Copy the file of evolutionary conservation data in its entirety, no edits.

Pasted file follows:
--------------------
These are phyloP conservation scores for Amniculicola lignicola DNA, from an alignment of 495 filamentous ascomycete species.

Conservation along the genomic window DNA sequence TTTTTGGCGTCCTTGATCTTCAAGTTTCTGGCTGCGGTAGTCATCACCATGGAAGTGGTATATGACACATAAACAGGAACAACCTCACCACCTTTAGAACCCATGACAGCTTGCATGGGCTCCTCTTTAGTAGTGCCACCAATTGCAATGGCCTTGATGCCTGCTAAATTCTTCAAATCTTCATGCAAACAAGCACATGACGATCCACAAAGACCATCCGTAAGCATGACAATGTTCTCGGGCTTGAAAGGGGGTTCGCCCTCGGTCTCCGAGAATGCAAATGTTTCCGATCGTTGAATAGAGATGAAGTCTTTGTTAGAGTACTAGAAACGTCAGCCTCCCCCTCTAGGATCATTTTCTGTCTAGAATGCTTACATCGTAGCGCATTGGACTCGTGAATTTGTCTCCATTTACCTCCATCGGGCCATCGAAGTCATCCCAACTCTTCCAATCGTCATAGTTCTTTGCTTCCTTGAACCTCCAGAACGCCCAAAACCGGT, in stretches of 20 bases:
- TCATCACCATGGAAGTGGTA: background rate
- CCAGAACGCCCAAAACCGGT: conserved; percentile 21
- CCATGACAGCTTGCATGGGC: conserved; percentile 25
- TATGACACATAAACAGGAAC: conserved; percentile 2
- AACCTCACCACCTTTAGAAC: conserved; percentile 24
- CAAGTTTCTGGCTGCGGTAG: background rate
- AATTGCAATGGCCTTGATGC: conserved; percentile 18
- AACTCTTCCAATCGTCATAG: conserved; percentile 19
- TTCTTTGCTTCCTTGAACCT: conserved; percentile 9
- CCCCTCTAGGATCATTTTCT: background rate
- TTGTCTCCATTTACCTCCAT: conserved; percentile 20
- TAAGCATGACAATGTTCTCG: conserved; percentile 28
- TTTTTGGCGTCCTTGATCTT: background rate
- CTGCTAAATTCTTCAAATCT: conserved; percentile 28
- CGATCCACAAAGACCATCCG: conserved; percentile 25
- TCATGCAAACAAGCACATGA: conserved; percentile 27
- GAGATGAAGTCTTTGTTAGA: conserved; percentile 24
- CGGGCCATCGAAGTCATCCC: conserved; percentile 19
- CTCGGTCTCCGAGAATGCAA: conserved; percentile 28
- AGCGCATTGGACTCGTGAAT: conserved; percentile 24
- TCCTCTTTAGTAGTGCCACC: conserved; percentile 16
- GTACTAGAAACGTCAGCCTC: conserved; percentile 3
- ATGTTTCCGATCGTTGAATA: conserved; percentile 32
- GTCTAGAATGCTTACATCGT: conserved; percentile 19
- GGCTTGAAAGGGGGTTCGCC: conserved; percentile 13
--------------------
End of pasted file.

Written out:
These are phyloP conservation scores for Amniculicola lignicola DNA, from an alignment of 495 filamentous ascomycete species.

Conservation along the genomic window DNA sequence TTTTTGGCGTCCTTGATCTTCAAGTTTCTGGCTGCGGTAGTCATCACCATGGAAGTGGTATATGACACATAAACAGGAACAACCTCACCACCTTTAGAACCCATGACAGCTTGCATGGGCTCCTCTTTAGTAGTGCCACCAATTGCAATGGCCTTGATGCCTGCTAAATTCTTCAAATCTTCATGCAAACAAGCACATGACGATCCACAAAGACCATCCGTAAGCATGACAATGTTCTCGGGCTTGAAAGGGGGTTCGCCCTCGGTCTCCGAGAATGCAAATGTTTCCGATCGTTGAATAGAGATGAAGTCTTTGTTAGAGTACTAGAAACGTCAGCCTCCCCCTCTAGGATCATTTTCTGTCTAGAATGCTTACATCGTAGCGCATTGGACTCGTGAATTTGTCTCCATTTACCTCCATCGGGCCATCGAAGTCATCCCAACTCTTCCAATCGTCATAGTTCTTTGCTTCCTTGAACCTCCAGAACGCCCAAAACCGGT, in stretches of 20 bases:
- TCATCACCATGGAAGTGGTA: background rate
- CCAGAACGCCCAAAACCGGT: conserved; percentile 21
- CCATGACAGCTTGCATGGGC: conserved; percentile 25
- TATGACACATAAACAGGAAC: conserved; percentile 2
- AACCTCACCACCTTTAGAAC: conserved; percentile 24
- CAAGTTTCTGGCTGCGGTAG: background rate
- AATTGCAATGGCCTTGATGC: conserved; percentile 18
- AACTCTTCCAATCGTCATAG: conserved; percentile 19
- TTCTTTGCTTCCTTGAACCT: conserved; percentile 9
- CCCCTCTAGGATCATTTTCT: background rate
- TTGTCTCCATTTACCTCCAT: conserved; percentile 20
- TAAGCATGACAATGTTCTCG: conserved; percentile 28
- TTTTTGGCGTCCTTGATCTT: background rate
- CTGCTAAATTCTTCAAATCT: conserved; percentile 28
- CGATCCACAAAGACCATCCG: conserved; percentile 25
- TCATGCAAACAAGCACATGA: conserved; percentile 27
- GAGATGAAGTCTTTGTTAGA: conserved; percentile 24
- CGGGCCATCGAAGTCATCCC: conserved; percentile 19
- CTCGGTCTCCGAGAATGCAA: conserved; percentile 28
- AGCGCATTGGACTCGTGAAT: conserved; percentile 24
- TCCTCTTTAGTAGTGCCACC: conserved; percentile 16
- GTACTAGAAACGTCAGCCTC: conserved; percentile 3
- ATGTTTCCGATCGTTGAATA: conserved; percentile 32
- GTCTAGAATGCTTACATCGT: conserved; percentile 19
- GGCTTGAAAGGGGGTTCGCC: conserved; percentile 13